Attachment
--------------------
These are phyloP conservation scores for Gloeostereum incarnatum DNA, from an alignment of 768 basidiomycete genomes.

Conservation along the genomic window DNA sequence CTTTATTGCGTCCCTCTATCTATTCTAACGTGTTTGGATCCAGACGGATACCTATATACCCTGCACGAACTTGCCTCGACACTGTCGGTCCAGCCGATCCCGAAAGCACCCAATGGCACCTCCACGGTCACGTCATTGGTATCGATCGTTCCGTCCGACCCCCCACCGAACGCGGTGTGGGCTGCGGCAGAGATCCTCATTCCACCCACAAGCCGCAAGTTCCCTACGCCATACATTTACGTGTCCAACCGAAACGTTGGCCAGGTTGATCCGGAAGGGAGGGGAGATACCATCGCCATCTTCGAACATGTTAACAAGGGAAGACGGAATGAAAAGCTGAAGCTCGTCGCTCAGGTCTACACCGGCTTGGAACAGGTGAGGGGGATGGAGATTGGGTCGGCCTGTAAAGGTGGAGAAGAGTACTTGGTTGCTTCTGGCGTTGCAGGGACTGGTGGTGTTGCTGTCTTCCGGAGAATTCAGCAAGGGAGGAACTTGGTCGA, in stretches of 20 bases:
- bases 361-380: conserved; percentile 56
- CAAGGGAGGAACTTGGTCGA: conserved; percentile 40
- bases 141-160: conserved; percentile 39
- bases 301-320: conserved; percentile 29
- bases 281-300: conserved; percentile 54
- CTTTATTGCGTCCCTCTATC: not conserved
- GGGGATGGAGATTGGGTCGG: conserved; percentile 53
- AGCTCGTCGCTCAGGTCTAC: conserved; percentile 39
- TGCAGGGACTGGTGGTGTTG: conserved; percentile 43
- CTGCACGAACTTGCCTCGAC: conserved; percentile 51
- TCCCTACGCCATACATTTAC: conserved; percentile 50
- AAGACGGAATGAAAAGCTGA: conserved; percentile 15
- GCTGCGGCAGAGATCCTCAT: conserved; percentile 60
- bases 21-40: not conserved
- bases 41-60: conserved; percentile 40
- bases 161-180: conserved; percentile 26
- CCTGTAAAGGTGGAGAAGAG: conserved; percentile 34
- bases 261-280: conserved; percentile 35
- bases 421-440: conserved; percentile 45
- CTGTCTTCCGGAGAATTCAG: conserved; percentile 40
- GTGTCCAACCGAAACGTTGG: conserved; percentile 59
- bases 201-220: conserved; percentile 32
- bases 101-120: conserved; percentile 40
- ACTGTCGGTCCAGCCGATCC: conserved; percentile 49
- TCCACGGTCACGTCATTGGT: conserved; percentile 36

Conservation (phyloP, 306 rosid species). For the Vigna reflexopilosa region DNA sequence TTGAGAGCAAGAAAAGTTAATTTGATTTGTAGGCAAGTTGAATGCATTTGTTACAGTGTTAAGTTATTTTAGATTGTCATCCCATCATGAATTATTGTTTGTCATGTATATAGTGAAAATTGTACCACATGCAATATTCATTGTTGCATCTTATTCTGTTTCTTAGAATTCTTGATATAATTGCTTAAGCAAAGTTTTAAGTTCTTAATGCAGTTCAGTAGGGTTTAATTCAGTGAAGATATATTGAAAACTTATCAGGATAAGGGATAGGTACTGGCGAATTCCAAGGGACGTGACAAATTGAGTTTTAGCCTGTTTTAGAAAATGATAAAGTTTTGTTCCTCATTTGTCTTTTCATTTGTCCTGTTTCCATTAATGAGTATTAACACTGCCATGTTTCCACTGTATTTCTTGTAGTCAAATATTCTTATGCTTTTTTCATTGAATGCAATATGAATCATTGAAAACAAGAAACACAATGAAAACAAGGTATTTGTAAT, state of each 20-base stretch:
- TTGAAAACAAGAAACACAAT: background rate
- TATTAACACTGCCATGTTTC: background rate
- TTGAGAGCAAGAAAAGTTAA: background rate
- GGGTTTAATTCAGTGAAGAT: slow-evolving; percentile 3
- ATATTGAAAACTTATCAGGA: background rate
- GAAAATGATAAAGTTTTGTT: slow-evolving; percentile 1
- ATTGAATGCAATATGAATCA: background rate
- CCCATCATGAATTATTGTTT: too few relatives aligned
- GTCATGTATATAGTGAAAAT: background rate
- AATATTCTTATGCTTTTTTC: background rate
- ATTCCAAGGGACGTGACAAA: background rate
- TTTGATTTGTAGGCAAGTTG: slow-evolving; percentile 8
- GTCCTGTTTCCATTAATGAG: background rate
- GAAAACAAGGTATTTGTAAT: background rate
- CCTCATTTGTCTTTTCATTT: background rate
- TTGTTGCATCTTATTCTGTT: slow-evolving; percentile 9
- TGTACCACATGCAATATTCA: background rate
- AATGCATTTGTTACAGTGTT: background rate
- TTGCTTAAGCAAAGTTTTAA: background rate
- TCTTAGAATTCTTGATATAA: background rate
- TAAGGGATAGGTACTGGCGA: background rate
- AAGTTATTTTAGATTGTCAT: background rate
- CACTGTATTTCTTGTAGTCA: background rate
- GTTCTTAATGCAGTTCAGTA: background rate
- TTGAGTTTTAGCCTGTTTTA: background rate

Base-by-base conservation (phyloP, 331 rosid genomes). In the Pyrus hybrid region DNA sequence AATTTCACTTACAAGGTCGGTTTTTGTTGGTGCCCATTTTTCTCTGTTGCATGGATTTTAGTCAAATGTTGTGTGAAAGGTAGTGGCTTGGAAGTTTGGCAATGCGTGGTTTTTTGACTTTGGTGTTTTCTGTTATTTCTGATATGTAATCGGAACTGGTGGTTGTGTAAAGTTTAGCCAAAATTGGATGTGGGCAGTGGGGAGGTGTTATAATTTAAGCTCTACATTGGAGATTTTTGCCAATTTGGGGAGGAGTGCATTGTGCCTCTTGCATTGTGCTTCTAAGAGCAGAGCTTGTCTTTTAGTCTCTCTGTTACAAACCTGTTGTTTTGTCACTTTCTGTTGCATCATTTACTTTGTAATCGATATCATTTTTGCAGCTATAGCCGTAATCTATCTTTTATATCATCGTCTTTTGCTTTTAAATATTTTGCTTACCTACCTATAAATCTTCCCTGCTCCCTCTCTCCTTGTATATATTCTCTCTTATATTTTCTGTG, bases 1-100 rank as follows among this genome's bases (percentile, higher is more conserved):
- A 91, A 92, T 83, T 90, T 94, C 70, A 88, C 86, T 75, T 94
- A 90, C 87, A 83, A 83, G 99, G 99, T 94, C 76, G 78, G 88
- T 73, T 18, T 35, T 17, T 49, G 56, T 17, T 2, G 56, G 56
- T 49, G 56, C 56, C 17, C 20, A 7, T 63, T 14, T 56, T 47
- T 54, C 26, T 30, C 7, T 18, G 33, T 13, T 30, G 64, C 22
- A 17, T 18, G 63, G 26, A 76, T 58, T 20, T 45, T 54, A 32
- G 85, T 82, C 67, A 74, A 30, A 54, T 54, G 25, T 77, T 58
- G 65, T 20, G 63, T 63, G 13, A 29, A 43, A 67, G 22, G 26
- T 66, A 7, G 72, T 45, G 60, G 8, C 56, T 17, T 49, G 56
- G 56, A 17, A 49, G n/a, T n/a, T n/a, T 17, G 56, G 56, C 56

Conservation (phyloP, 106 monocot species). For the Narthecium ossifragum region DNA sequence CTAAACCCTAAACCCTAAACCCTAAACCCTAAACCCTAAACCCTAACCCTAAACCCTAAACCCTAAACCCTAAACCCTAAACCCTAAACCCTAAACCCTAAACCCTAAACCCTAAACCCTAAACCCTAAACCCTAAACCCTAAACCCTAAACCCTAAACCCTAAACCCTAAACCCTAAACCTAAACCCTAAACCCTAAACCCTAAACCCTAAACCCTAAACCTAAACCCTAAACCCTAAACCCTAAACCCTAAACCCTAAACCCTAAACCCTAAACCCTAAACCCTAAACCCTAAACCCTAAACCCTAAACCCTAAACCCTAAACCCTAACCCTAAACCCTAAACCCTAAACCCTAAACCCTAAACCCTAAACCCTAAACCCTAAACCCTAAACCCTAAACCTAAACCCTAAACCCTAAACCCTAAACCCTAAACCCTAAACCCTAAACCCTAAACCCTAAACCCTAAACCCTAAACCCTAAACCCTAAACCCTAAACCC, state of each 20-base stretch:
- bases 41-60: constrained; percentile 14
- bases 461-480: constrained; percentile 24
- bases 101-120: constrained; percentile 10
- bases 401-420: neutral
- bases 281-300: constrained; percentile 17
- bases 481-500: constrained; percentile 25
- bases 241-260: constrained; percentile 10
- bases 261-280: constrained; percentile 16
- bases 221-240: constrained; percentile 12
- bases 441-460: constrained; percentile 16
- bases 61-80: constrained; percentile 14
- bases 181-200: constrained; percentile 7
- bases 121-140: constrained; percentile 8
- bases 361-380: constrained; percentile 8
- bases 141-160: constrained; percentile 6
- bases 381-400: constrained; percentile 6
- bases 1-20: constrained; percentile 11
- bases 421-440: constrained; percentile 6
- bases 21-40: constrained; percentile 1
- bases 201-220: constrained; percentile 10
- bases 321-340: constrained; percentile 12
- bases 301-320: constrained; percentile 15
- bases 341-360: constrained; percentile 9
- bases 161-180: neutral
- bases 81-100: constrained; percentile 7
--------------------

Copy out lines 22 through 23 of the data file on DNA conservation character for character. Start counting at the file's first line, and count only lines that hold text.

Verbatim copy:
- CTGTCTTCCGGAGAATTCAG: conserved; percentile 40
- GTGTCCAACCGAAACGTTGG: conserved; percentile 59